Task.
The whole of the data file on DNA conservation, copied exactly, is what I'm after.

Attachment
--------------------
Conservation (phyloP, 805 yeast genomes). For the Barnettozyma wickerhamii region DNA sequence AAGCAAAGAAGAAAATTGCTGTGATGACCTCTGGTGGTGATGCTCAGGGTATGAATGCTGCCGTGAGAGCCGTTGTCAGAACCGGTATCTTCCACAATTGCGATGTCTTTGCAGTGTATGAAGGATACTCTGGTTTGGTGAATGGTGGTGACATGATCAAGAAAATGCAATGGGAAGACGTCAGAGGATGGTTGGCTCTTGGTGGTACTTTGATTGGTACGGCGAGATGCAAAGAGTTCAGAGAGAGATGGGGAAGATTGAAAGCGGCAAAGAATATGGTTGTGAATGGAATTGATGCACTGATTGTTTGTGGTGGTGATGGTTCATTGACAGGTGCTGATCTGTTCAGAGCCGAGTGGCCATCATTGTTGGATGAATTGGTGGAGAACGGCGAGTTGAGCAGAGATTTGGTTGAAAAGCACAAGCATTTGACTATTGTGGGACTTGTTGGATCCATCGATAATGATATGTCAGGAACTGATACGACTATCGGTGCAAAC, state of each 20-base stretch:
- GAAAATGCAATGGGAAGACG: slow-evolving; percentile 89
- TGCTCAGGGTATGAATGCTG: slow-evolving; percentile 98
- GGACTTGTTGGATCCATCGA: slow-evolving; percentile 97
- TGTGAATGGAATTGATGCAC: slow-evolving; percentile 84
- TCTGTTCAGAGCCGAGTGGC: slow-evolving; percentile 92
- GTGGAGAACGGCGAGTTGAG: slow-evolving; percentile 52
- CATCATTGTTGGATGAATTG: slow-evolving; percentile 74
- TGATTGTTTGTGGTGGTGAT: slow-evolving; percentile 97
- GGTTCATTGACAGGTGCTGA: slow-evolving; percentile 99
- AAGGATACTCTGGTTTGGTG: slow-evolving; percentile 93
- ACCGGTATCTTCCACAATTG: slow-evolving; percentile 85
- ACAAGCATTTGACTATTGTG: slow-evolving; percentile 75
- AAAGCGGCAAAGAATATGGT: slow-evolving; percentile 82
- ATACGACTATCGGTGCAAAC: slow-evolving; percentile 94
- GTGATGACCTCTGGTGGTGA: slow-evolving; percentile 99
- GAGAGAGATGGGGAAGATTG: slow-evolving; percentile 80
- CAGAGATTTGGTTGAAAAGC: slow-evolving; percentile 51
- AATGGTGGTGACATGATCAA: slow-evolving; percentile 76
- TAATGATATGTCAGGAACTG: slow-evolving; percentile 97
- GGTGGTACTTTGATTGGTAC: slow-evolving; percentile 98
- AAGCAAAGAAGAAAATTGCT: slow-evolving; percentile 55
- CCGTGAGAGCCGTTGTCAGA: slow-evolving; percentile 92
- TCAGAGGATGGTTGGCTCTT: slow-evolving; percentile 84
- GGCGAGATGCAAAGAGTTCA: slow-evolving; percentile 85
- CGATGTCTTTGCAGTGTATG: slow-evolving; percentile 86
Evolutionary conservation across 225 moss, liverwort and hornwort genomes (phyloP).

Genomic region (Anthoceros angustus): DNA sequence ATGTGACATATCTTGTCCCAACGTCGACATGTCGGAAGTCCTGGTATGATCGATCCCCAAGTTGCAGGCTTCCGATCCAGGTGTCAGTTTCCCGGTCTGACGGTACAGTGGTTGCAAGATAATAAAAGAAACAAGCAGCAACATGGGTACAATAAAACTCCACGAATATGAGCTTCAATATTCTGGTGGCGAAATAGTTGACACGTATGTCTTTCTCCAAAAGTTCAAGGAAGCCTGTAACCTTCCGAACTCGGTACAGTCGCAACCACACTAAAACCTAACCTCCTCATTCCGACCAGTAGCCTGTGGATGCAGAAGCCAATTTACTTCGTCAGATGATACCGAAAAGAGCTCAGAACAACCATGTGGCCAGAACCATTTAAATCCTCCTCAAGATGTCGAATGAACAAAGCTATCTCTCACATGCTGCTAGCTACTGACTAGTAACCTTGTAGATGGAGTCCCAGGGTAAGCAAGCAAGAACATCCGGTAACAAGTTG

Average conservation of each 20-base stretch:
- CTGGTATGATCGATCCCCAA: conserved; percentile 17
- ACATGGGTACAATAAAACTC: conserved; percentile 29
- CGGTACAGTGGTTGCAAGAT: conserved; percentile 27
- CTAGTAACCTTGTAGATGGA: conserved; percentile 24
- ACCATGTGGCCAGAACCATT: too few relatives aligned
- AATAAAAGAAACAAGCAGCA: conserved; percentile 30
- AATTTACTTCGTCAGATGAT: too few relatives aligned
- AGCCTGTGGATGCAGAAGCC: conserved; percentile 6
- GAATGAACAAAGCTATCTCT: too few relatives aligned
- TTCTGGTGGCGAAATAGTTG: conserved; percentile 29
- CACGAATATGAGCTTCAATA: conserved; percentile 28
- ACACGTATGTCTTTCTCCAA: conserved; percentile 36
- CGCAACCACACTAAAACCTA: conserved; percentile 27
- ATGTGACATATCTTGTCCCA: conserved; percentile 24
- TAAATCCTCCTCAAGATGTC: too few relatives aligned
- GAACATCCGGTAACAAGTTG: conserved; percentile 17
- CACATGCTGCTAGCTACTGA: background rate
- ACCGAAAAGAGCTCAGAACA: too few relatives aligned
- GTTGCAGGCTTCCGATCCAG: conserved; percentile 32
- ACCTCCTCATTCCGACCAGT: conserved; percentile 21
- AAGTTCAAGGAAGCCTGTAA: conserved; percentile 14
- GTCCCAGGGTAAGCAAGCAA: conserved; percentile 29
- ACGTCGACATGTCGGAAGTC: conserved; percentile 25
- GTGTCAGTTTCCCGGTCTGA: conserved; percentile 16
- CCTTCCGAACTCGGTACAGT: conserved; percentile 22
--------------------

Conservation (phyloP, 805 yeast genomes). For the Barnettozyma wickerhamii region DNA sequence AAGCAAAGAAGAAAATTGCTGTGATGACCTCTGGTGGTGATGCTCAGGGTATGAATGCTGCCGTGAGAGCCGTTGTCAGAACCGGTATCTTCCACAATTGCGATGTCTTTGCAGTGTATGAAGGATACTCTGGTTTGGTGAATGGTGGTGACATGATCAAGAAAATGCAATGGGAAGACGTCAGAGGATGGTTGGCTCTTGGTGGTACTTTGATTGGTACGGCGAGATGCAAAGAGTTCAGAGAGAGATGGGGAAGATTGAAAGCGGCAAAGAATATGGTTGTGAATGGAATTGATGCACTGATTGTTTGTGGTGGTGATGGTTCATTGACAGGTGCTGATCTGTTCAGAGCCGAGTGGCCATCATTGTTGGATGAATTGGTGGAGAACGGCGAGTTGAGCAGAGATTTGGTTGAAAAGCACAAGCATTTGACTATTGTGGGACTTGTTGGATCCATCGATAATGATATGTCAGGAACTGATACGACTATCGGTGCAAAC, state of each 20-base stretch:
- GAAAATGCAATGGGAAGACG: slow-evolving; percentile 89
- TGCTCAGGGTATGAATGCTG: slow-evolving; percentile 98
- GGACTTGTTGGATCCATCGA: slow-evolving; percentile 97
- TGTGAATGGAATTGATGCAC: slow-evolving; percentile 84
- TCTGTTCAGAGCCGAGTGGC: slow-evolving; percentile 92
- GTGGAGAACGGCGAGTTGAG: slow-evolving; percentile 52
- CATCATTGTTGGATGAATTG: slow-evolving; percentile 74
- TGATTGTTTGTGGTGGTGAT: slow-evolving; percentile 97
- GGTTCATTGACAGGTGCTGA: slow-evolving; percentile 99
- AAGGATACTCTGGTTTGGTG: slow-evolving; percentile 93
- ACCGGTATCTTCCACAATTG: slow-evolving; percentile 85
- ACAAGCATTTGACTATTGTG: slow-evolving; percentile 75
- AAAGCGGCAAAGAATATGGT: slow-evolving; percentile 82
- ATACGACTATCGGTGCAAAC: slow-evolving; percentile 94
- GTGATGACCTCTGGTGGTGA: slow-evolving; percentile 99
- GAGAGAGATGGGGAAGATTG: slow-evolving; percentile 80
- CAGAGATTTGGTTGAAAAGC: slow-evolving; percentile 51
- AATGGTGGTGACATGATCAA: slow-evolving; percentile 76
- TAATGATATGTCAGGAACTG: slow-evolving; percentile 97
- GGTGGTACTTTGATTGGTAC: slow-evolving; percentile 98
- AAGCAAAGAAGAAAATTGCT: slow-evolving; percentile 55
- CCGTGAGAGCCGTTGTCAGA: slow-evolving; percentile 92
- TCAGAGGATGGTTGGCTCTT: slow-evolving; percentile 84
- GGCGAGATGCAAAGAGTTCA: slow-evolving; percentile 85
- CGATGTCTTTGCAGTGTATG: slow-evolving; percentile 86
Evolutionary conservation across 225 moss, liverwort and hornwort genomes (phyloP).

Genomic region (Anthoceros angustus): DNA sequence ATGTGACATATCTTGTCCCAACGTCGACATGTCGGAAGTCCTGGTATGATCGATCCCCAAGTTGCAGGCTTCCGATCCAGGTGTCAGTTTCCCGGTCTGACGGTACAGTGGTTGCAAGATAATAAAAGAAACAAGCAGCAACATGGGTACAATAAAACTCCACGAATATGAGCTTCAATATTCTGGTGGCGAAATAGTTGACACGTATGTCTTTCTCCAAAAGTTCAAGGAAGCCTGTAACCTTCCGAACTCGGTACAGTCGCAACCACACTAAAACCTAACCTCCTCATTCCGACCAGTAGCCTGTGGATGCAGAAGCCAATTTACTTCGTCAGATGATACCGAAAAGAGCTCAGAACAACCATGTGGCCAGAACCATTTAAATCCTCCTCAAGATGTCGAATGAACAAAGCTATCTCTCACATGCTGCTAGCTACTGACTAGTAACCTTGTAGATGGAGTCCCAGGGTAAGCAAGCAAGAACATCCGGTAACAAGTTG

Average conservation of each 20-base stretch:
- CTGGTATGATCGATCCCCAA: conserved; percentile 17
- ACATGGGTACAATAAAACTC: conserved; percentile 29
- CGGTACAGTGGTTGCAAGAT: conserved; percentile 27
- CTAGTAACCTTGTAGATGGA: conserved; percentile 24
- ACCATGTGGCCAGAACCATT: too few relatives aligned
- AATAAAAGAAACAAGCAGCA: conserved; percentile 30
- AATTTACTTCGTCAGATGAT: too few relatives aligned
- AGCCTGTGGATGCAGAAGCC: conserved; percentile 6
- GAATGAACAAAGCTATCTCT: too few relatives aligned
- TTCTGGTGGCGAAATAGTTG: conserved; percentile 29
- CACGAATATGAGCTTCAATA: conserved; percentile 28
- ACACGTATGTCTTTCTCCAA: conserved; percentile 36
- CGCAACCACACTAAAACCTA: conserved; percentile 27
- ATGTGACATATCTTGTCCCA: conserved; percentile 24
- TAAATCCTCCTCAAGATGTC: too few relatives aligned
- GAACATCCGGTAACAAGTTG: conserved; percentile 17
- CACATGCTGCTAGCTACTGA: background rate
- ACCGAAAAGAGCTCAGAACA: too few relatives aligned
- GTTGCAGGCTTCCGATCCAG: conserved; percentile 32
- ACCTCCTCATTCCGACCAGT: conserved; percentile 21
- AAGTTCAAGGAAGCCTGTAA: conserved; percentile 14
- GTCCCAGGGTAAGCAAGCAA: conserved; percentile 29
- ACGTCGACATGTCGGAAGTC: conserved; percentile 25
- GTGTCAGTTTCCCGGTCTGA: conserved; percentile 16
- CCTTCCGAACTCGGTACAGT: conserved; percentile 22